Pascal is a Deaf archer who has overcome obstacles to pursue his passion. He shares his story, his desire for inclusive resources and the formation of the Deaf Archery Group, aimed at uniting Deaf and hard of hearing archers to address common challenges in the sport.
My archery journey initially started when I was introduced to the sport at school.
I was about 14-15, shot for a year and half and loved it. From there on I had this dream to return to archery one day. However, my busy role as a graphic designer and family got in the way so it was not possible until I retired a few years ago.
It is rare to find an archery coach who signs and as a Deaf person who uses British Sign Language, I was faced with a search. As luck would have it Guildford Archery Club had one. From early on after the beginner’s course I was encouraged to enter archery competitions, and this really spurred me on, especially as I was successful with winning some medals.
However, I realise there was so much to learn. Slowly I started to build up my knowledge and challenged myself to watching hours and hours of videos to understand how to improve my archery skills. At times it was very frustrating as I needed the information and subtitles to be translated into BSL, my first language. BSL has its own grammatical structure and own word/sign order which is unlike written or spoken English, and I quickly discovered there are no archery resources in BSL. This prompted me to produce some leaflets on a few signs to make communication easier. I have been distributing them ever since and have been very encouraged by meeting lots of archers who have been very welcoming and even learning a sign or two.
However, you cannot learn archery in isolation, and I sought out other Deaf and hard of hearing archers and was lucky to find Bowmen at Harrow Archery Club had one and there were two more at Laleham Archery Club. I even discovered one of the national judges could sign. I am sure there are more Deaf/ hard of hearing archers out there somewhere!
We set up the Deaf Archery Group as an informal group that meet at competitions and discuss the lack of suitable resources, feelings of isolation and communication issues for Deaf archers. We decided to approach Archery GB to see how we could work together and tackle some of the issues facing Deaf and hard of hearing archers and to get other like-minded people be involved with joining the Deaf Archery Working Group.
Pascal has kindly allowed us to share his booklet, Archery Terms in British Sign Language, with our members for them to print out and use at their clubs. You can find it in the Member Resources section behind member sign in.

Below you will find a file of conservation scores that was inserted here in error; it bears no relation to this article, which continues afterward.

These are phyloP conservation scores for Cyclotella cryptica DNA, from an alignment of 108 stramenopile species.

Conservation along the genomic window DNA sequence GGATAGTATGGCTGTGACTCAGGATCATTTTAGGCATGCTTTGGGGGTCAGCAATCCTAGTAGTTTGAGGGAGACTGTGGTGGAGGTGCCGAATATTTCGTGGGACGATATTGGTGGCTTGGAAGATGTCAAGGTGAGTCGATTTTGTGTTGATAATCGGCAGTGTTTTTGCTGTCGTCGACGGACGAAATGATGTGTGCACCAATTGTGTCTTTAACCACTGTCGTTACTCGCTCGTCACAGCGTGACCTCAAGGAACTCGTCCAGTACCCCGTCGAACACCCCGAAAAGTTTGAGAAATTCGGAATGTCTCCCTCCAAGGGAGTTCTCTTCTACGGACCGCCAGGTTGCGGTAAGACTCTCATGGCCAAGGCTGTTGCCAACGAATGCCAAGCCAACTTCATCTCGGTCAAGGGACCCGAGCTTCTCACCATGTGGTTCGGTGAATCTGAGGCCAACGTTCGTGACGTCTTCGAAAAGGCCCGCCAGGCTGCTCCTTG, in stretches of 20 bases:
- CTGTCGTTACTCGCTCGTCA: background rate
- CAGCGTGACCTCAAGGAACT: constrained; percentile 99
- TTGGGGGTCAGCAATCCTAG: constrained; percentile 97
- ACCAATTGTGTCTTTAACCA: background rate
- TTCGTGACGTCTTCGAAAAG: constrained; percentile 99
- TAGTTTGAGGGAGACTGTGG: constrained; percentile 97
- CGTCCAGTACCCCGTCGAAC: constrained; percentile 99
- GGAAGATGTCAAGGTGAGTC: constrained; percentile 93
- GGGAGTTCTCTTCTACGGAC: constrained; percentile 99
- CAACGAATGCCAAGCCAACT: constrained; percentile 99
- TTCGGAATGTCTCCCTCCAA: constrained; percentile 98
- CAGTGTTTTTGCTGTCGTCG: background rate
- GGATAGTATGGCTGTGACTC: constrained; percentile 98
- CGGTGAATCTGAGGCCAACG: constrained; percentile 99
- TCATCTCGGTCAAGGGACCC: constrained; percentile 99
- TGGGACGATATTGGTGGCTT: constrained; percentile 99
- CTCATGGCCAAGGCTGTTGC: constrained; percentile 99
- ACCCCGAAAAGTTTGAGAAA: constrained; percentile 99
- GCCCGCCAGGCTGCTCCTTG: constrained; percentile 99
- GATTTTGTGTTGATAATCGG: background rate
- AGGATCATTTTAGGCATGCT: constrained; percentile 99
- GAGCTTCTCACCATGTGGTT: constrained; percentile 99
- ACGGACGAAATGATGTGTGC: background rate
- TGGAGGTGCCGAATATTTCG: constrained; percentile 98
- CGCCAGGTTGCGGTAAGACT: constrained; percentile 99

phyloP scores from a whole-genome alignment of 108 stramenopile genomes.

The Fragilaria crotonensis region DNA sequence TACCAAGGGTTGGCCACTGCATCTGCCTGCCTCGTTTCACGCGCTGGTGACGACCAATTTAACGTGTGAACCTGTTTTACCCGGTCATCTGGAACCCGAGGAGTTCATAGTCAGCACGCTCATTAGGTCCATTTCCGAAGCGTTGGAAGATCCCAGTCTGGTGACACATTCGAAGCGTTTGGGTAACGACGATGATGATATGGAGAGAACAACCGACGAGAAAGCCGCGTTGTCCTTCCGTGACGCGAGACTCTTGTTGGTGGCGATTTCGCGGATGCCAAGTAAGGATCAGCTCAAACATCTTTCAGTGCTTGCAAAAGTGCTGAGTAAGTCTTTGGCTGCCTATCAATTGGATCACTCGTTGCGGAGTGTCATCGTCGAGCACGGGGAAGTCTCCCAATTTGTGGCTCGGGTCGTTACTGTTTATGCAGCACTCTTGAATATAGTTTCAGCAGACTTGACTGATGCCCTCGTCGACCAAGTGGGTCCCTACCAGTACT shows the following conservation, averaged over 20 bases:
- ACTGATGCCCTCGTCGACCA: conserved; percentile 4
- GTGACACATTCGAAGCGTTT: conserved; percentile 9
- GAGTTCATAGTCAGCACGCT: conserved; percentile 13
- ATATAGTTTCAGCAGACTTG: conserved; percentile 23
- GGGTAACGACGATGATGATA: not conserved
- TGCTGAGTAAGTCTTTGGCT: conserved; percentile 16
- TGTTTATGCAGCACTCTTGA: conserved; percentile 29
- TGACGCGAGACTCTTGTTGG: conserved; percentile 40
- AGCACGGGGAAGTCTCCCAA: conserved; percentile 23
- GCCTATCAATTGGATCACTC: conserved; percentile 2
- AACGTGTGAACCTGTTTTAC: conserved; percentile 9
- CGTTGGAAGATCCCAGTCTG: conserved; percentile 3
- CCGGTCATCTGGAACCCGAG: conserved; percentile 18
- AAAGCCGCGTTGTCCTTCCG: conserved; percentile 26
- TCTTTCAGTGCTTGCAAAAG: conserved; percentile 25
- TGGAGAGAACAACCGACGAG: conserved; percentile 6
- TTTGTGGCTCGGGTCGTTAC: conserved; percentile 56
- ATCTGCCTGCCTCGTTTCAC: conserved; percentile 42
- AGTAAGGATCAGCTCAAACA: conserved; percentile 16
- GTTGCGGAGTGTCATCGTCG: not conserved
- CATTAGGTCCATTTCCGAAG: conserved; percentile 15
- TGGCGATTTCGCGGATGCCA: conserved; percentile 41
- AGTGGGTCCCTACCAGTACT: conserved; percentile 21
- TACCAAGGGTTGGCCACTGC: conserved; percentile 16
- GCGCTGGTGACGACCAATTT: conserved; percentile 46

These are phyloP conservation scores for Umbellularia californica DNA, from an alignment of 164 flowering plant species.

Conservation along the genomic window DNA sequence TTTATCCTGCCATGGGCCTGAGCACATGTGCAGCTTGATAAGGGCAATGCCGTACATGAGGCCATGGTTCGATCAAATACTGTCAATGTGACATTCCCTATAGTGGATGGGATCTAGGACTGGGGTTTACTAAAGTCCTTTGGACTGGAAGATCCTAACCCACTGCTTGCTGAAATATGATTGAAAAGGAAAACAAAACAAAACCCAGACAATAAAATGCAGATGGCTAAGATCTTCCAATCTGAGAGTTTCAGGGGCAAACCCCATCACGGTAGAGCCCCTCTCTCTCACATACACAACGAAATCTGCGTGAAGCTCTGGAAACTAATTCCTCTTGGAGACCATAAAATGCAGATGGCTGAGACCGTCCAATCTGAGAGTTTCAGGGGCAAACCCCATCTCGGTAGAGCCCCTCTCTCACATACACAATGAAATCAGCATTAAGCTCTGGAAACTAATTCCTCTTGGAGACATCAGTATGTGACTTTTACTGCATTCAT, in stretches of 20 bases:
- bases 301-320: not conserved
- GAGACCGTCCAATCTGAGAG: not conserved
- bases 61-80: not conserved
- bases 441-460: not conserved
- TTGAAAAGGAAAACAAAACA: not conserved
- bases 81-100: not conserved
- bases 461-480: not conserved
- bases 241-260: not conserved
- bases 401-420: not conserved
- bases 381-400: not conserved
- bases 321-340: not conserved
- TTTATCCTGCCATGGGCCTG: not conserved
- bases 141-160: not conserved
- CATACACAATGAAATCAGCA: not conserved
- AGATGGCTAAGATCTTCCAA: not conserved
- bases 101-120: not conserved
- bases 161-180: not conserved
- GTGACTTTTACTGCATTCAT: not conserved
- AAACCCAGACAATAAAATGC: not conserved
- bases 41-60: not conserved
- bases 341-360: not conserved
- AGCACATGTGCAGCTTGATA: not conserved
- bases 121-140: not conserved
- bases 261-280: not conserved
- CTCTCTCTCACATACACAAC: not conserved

Starting in October, we are running a series of in-person Session Coach modules at the Bowmen of Harrow’s range that will be supported by British Sign Language interpreters.
The range address: Bowmen of Harrow Archery Club, John Lyon Sports Ground, Sudbury Hill, Harrow, HA1 3SB
Any Deaf or hard-of-hearing archers who would like to take part in the course should email Gayle Pink and register their interest. If there is greater interest than spaces available, we may consider running another course supported by BSL interpreters.
The Deaf Archery Working Group and Archery GB are looking at improving their support for archers with hearing loss and would like to hear from Deaf and hard-of-hearing archers across the country. They are interested in finding out how many archers might be Deaf or hard of hearing, the barriers they may have faced and ideas to overcome those barriers.
The link below will take you to a survey about your experience of doing archery with hearing loss and the support available to you.
The survey also offers any interested archers the opportunity to sign up to be part of the Working Group.
Gayle Pink, Head of Participation at Archery GB said: "We are really excited to be working with Pascal, Kathy, Nadine and Irene from the Deaf Archery Working Group to understand the barriers archers with hearing loss may face and how we can all work together to identify solutions to help make the sport more inclusive for all. If you are a Deaf or hard of hearing archer, we would really appreciate your help in completing the survey. Understanding how many Deaf or hard of hearing archers are already involved in archery and the barriers they face will be a really good starting point to our work in this area.
"We would also like to thank Bowmen of Harrow and Trish Lovell for all their help and support in organising the Session Coach (Level 1) course which will be supported by British Sign Language interpreters starting next month."
UK Coaching have more information about coaching archers with a hearing impairment. UK Deaf Sport help to provide opportunities for more Deaf people to participate in sport throughout their lives and have more resources on coaching and Deaf awareness in sport.
For more information on the Session Coach course, click on the link below: